Criminal action, though an intimidating threat in theory, thus is not much of a controlling force in actual operation. What other means of control are there? One begins to think of a possible need for more control in Orange County on considering the substantial escalation of officer-involved shootings within its boundaries in recent years. That escalation occurs in the context of a 1986 study that reported a 50% decrease in killings by police officers in 50 of our largest cities over a 14-year period in which the weaponry of criminals became more and more sophisticated. Moreover, the decrease in killings by the police occurred along with an even larger reduction in the number of police officers killed--that is, reduction in shootings by officers has not been associated with greater risk to officers.

Studies have shown two effective modes of controlling police deadly force. Both are protective of the well-being of officers and the values of society. The first method involves a carefully developed departmental policy statement presenting acceptable departmental procedure, accompanied by a strict enforcement attitude on the part of police officials, particularly the chief.

The second is a comprehensive training approach based on an attitude of protection of life--all life--rather than on the archaic “officer survival” mentality. It is worth noting that violations of departmental policy mentioned in the first method are dealt with by administrative sanctions rather than criminal charges, varying from written reprimand through suspension to dismissal. In California, officers generally are well-insulated from abuse of such administrative control by the legal and political advocacy of their strong associations and by the Public Safety Officers Procedural Bill of Rights Act of 1976.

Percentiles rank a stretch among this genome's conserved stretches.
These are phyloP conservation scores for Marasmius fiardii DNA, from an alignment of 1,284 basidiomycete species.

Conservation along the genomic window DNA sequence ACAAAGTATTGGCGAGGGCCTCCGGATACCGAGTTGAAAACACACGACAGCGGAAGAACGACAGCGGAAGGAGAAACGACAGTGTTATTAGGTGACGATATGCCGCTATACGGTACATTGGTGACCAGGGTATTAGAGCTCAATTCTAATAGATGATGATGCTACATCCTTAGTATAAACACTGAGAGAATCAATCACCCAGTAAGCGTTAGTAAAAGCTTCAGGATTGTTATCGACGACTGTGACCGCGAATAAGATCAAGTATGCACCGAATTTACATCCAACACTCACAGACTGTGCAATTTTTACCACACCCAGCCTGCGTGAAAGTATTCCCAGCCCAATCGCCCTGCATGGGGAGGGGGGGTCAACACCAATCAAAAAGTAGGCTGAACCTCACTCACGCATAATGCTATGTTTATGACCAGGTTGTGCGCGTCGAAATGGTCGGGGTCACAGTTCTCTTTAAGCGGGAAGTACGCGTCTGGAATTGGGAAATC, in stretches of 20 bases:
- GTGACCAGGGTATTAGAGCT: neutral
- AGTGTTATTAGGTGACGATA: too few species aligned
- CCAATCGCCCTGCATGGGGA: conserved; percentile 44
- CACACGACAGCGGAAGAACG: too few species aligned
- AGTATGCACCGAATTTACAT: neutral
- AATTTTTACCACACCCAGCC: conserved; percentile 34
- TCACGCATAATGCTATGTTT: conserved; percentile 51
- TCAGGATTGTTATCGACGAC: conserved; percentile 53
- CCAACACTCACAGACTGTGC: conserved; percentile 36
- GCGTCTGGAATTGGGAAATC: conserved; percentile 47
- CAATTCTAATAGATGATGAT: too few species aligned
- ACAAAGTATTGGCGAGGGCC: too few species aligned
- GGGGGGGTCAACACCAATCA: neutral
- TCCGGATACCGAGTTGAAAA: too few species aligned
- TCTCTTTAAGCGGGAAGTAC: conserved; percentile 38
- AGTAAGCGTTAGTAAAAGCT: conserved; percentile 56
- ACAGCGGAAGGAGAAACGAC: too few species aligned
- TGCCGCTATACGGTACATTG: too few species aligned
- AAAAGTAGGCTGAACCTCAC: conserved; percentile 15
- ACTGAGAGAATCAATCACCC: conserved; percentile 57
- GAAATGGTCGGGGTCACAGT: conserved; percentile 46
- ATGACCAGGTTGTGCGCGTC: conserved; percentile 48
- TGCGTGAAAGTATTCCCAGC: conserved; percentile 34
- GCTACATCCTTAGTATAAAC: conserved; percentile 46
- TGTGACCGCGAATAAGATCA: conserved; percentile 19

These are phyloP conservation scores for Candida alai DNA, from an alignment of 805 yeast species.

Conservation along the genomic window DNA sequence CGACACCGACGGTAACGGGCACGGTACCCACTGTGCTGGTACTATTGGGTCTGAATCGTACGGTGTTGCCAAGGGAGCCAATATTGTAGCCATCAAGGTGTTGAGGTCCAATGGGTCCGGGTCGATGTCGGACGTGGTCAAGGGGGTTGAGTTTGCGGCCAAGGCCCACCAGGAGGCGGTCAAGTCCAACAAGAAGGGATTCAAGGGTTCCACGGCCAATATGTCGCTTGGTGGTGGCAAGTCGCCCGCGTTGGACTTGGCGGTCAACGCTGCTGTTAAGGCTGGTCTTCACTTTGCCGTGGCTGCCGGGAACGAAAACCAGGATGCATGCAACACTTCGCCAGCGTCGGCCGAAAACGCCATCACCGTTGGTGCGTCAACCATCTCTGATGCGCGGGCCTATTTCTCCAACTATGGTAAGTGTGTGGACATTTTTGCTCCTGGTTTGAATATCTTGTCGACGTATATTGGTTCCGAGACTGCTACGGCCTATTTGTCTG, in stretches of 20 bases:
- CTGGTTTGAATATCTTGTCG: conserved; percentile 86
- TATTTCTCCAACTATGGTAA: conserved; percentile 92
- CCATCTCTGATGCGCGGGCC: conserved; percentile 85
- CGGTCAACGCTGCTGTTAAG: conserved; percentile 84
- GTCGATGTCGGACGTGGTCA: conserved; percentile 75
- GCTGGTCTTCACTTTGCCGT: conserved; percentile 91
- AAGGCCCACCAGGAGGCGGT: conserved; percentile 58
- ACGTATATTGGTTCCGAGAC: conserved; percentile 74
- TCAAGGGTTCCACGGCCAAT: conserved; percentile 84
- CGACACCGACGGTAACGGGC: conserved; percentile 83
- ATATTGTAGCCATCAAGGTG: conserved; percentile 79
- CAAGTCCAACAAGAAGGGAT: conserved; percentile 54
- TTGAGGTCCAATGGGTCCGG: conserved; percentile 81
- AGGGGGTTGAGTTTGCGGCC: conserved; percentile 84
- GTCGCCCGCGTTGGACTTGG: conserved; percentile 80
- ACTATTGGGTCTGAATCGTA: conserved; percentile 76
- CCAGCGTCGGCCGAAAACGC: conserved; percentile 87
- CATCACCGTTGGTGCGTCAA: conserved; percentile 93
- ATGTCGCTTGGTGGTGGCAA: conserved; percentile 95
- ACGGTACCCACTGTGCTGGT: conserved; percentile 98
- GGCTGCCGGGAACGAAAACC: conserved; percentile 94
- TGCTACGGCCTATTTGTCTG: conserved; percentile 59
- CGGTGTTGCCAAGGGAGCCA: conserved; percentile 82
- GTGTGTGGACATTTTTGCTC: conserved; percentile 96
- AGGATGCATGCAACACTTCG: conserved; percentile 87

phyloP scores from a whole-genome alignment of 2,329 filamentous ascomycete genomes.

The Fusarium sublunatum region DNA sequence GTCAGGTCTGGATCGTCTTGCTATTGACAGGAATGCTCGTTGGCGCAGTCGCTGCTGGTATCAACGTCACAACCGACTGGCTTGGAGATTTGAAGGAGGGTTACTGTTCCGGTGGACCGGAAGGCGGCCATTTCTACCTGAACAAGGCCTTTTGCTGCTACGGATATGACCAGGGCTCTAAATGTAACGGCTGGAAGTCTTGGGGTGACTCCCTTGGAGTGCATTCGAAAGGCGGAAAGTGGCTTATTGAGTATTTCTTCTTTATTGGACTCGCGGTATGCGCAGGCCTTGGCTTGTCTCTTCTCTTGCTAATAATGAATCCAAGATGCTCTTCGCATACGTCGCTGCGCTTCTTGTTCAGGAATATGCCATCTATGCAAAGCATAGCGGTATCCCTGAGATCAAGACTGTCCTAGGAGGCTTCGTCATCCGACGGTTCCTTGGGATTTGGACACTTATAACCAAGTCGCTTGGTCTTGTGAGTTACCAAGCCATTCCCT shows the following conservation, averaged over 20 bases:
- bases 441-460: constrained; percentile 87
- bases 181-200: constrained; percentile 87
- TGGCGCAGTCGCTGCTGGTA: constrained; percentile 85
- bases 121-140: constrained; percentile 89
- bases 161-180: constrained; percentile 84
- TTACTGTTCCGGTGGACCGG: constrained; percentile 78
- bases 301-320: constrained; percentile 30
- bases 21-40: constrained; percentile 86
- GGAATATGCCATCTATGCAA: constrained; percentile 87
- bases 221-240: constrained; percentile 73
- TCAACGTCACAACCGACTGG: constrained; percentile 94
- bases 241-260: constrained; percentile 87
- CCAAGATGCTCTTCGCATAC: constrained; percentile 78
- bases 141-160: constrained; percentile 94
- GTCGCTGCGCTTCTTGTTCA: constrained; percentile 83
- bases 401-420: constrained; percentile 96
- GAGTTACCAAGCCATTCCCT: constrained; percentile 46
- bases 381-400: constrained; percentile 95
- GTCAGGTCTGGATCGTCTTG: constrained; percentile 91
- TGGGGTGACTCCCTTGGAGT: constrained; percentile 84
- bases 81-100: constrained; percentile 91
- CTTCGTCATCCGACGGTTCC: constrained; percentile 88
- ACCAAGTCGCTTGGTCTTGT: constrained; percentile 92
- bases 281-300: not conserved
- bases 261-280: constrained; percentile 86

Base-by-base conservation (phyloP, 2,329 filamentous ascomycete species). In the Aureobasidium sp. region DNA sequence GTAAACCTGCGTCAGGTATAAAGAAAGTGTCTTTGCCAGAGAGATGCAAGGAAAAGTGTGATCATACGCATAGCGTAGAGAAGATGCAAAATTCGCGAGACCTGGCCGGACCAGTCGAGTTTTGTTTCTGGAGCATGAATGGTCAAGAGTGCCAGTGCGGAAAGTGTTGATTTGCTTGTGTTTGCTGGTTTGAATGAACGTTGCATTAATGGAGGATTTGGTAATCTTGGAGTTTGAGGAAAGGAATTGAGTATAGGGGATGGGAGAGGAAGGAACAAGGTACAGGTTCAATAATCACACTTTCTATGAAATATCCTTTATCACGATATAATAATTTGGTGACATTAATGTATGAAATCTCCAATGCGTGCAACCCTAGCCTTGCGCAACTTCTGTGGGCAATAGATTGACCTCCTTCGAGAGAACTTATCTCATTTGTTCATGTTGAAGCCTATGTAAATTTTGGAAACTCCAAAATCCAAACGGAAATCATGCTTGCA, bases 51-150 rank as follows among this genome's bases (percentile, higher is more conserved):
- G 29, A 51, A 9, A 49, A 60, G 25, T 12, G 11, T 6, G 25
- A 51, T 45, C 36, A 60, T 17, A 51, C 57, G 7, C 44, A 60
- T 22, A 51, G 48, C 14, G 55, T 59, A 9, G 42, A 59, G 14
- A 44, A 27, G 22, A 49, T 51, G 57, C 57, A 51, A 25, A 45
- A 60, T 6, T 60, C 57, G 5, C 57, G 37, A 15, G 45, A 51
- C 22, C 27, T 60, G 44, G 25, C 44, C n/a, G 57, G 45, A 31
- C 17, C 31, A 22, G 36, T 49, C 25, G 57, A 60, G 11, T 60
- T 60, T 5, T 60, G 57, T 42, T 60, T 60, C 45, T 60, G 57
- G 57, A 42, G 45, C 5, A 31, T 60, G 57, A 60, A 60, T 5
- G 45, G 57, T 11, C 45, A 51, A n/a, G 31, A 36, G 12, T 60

Many cities have revised policy and procedures to control shootings by police only after the occurrence of riots or near-riots in their minority communities (where such shootings predominantly occur), or the awards of large sums in response to claims and lawsuits.

Of course, there are many people, particularly among those in law enforcement, who do not believe in control of police deadly force beyond the limits set in common law. They believe that if a person commits a more serious crime and refuses to stop on orders from a police officer, he or she deserves to be killed. To them, more shootings and killings are indications that the police are doing a better job.

However appropriate this sentiment may have been in the context of the society of 18th-Century England, or even the society of a generation ago in the United States, it is markedly out of step with the broad concerns for human life and welfare that are pervasive forces in this country today.


Recognizing and accepting those concerns alongside the costs of excessive use of deadly force in terms of the building resentments among minority citizens and the settlement of claims and suits, it seems clear that action is called for at this time. The escalation in shootings and killings by the police in Orange County may be a sign that the system is not operating in the best interests of society.